Please use this identifier to cite or link to this item: http://cmuir.cmu.ac.th/jspui/handle/6653943832/70108
Title: Whole-genome characterisation of multidrug resistant monophasic variants of salmonella typhimurium from pig production in Thailand
Authors: Prapas Patchanee
Prawitchaya Tanamai
Phacharaporn Tadee
Matthew D. Hitchings
Jessica K. Calland
Samuel K. Sheppard
Dethaloun Meunsene
Ben Pascoe
Pakpoom Tadee
Keywords: Agricultural and Biological Sciences
Biochemistry, Genetics and Molecular Biology
Neuroscience
Issue Date: 1-Jan-2020
Abstract: © 2020 Patchanee et al. Background: Monophasic Salmonella Typhimurium or S. enterica 1,4,[5],12:i:- is among the top five serotypes reported in Thailand. In this study, nineteen monophasic S. Typhimurium from the pig production chain in Chiang Mai and Lamphun provinces during 2011-2014 were sequenced and compared to a globally disseminated clone. Isolates were probed in silico for the presence of antimicrobial resistance genes and Salmonella virulence factors, including Pathogenicity Islands. Results: All isolates were from sequence type 34 (ST-34) and clustered similarly in core and pangenome genealogies. The two closest related isolates showed differences in only eighteen loci from whole-genome multilocus sequence typing analysis. All 19 isolates carried aminoglycoside and beta-lactam class resistance genes and genes for five or more different antibiotic classes. Seven out of 14 known SPIs were detected, including SPI-5, SPI-13 and SPI-14, which were detected in all isolates. Conclusions: The multi-drug resistant clone, ST-34 was sampled at all stages of pork production. This clone has infiltrated global agricultural processes and poses a significant public health risk. Differences in the core and accessory genomes of the isolates we collected suggest that strains persist though the pork production process, with evidence of mutation within the core-genome and horizontal acquisition of genes, potentially via sharing of pathogenicity islands and plasmids. This highlights the importance of surveillance and targeted intervention measures to successfully control Salmonella contamination.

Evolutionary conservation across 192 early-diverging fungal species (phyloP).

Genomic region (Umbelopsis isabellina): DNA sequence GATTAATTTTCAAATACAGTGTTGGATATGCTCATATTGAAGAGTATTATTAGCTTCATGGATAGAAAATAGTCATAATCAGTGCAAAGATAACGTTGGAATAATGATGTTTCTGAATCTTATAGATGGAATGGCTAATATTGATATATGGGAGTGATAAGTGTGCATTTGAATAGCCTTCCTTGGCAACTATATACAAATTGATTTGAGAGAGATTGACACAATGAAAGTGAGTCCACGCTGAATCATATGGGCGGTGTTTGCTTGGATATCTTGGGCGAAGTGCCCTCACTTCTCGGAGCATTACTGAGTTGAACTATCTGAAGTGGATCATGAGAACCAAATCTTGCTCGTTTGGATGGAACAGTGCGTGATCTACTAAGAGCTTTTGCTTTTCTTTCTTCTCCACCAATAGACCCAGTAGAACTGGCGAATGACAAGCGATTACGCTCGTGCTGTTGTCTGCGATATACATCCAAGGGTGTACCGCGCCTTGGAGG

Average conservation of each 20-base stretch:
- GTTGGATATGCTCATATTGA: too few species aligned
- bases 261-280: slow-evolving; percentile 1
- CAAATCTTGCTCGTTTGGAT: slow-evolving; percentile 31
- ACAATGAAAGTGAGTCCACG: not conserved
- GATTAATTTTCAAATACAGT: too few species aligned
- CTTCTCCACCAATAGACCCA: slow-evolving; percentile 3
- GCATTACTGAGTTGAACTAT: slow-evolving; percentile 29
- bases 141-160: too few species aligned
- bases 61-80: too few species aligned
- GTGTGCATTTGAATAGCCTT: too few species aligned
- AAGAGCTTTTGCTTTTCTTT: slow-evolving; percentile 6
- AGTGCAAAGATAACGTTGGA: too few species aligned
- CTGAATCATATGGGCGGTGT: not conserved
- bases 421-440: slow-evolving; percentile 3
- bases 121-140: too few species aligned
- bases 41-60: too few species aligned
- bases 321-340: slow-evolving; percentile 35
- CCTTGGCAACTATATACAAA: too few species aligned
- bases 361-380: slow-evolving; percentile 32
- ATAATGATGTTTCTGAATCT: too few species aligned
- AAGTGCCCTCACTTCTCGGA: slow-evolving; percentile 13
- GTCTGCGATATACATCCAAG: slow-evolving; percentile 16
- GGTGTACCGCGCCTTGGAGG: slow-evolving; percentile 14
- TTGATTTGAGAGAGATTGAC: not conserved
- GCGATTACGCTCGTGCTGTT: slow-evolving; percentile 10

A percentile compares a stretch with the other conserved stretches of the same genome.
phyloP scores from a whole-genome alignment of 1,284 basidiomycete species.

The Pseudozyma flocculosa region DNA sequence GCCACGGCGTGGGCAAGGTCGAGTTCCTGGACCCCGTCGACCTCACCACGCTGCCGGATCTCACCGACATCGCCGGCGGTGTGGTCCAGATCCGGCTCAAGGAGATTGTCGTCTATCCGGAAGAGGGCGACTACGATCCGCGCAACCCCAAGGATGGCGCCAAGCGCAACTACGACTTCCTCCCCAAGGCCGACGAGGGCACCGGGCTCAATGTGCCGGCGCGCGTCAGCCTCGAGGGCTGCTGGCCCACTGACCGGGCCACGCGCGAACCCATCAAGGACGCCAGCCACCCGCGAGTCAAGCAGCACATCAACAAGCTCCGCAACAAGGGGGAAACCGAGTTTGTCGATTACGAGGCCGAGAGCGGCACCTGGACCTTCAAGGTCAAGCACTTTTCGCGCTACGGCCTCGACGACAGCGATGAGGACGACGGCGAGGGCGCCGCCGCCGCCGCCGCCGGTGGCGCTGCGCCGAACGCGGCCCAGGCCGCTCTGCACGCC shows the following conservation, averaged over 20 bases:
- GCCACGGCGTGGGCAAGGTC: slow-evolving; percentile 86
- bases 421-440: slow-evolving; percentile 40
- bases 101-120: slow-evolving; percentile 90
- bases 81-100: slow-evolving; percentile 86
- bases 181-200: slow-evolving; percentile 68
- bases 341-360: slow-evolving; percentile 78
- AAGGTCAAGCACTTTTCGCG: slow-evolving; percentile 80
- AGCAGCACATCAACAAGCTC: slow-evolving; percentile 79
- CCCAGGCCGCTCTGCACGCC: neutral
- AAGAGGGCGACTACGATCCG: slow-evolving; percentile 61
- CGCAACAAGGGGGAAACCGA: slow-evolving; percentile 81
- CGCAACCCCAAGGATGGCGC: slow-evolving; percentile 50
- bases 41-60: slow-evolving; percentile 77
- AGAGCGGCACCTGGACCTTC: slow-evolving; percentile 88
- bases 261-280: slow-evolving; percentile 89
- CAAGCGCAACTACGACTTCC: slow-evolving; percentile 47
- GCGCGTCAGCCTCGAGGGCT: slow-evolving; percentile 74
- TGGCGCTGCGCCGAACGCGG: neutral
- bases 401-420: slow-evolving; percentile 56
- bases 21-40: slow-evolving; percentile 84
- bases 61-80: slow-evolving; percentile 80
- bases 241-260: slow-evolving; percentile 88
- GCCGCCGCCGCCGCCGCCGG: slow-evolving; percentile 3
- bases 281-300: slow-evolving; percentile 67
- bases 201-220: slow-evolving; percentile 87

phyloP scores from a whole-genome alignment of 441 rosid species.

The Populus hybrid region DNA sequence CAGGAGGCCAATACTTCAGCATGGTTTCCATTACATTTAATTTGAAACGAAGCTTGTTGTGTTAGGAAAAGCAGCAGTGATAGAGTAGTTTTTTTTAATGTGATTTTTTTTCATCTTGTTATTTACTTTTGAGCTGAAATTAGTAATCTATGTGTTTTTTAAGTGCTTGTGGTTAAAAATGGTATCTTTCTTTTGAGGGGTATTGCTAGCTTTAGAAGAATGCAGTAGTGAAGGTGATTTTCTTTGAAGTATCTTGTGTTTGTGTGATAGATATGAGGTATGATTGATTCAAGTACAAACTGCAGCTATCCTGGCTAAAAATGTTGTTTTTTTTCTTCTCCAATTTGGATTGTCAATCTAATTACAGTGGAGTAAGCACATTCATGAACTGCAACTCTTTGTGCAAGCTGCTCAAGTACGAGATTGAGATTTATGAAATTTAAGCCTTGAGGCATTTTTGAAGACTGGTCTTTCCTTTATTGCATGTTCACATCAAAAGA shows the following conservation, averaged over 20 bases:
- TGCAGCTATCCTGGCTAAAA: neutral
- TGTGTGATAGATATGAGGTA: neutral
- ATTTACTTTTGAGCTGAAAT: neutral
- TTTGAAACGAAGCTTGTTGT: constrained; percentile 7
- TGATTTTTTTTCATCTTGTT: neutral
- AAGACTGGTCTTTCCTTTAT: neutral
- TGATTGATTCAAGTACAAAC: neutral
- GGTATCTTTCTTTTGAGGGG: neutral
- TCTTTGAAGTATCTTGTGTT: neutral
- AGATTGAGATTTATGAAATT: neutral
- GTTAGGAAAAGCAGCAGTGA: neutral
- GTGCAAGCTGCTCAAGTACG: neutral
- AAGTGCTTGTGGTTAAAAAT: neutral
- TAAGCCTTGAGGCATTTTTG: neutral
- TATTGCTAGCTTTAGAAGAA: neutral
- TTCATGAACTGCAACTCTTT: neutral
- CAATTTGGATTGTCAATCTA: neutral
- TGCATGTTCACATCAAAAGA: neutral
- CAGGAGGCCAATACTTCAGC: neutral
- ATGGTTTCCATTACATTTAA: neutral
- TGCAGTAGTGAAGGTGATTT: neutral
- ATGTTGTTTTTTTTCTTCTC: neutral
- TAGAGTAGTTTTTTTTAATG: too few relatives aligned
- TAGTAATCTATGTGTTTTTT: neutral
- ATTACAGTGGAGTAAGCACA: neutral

URI: https://www.scopus.com/inward/record.uri?partnerID=HzOxMe3b&scp=85090454085&origin=inward
http://cmuir.cmu.ac.th/jspui/handle/6653943832/70108
ISSN: 21678359
Appears in Collections:CMUL: Journal Articles

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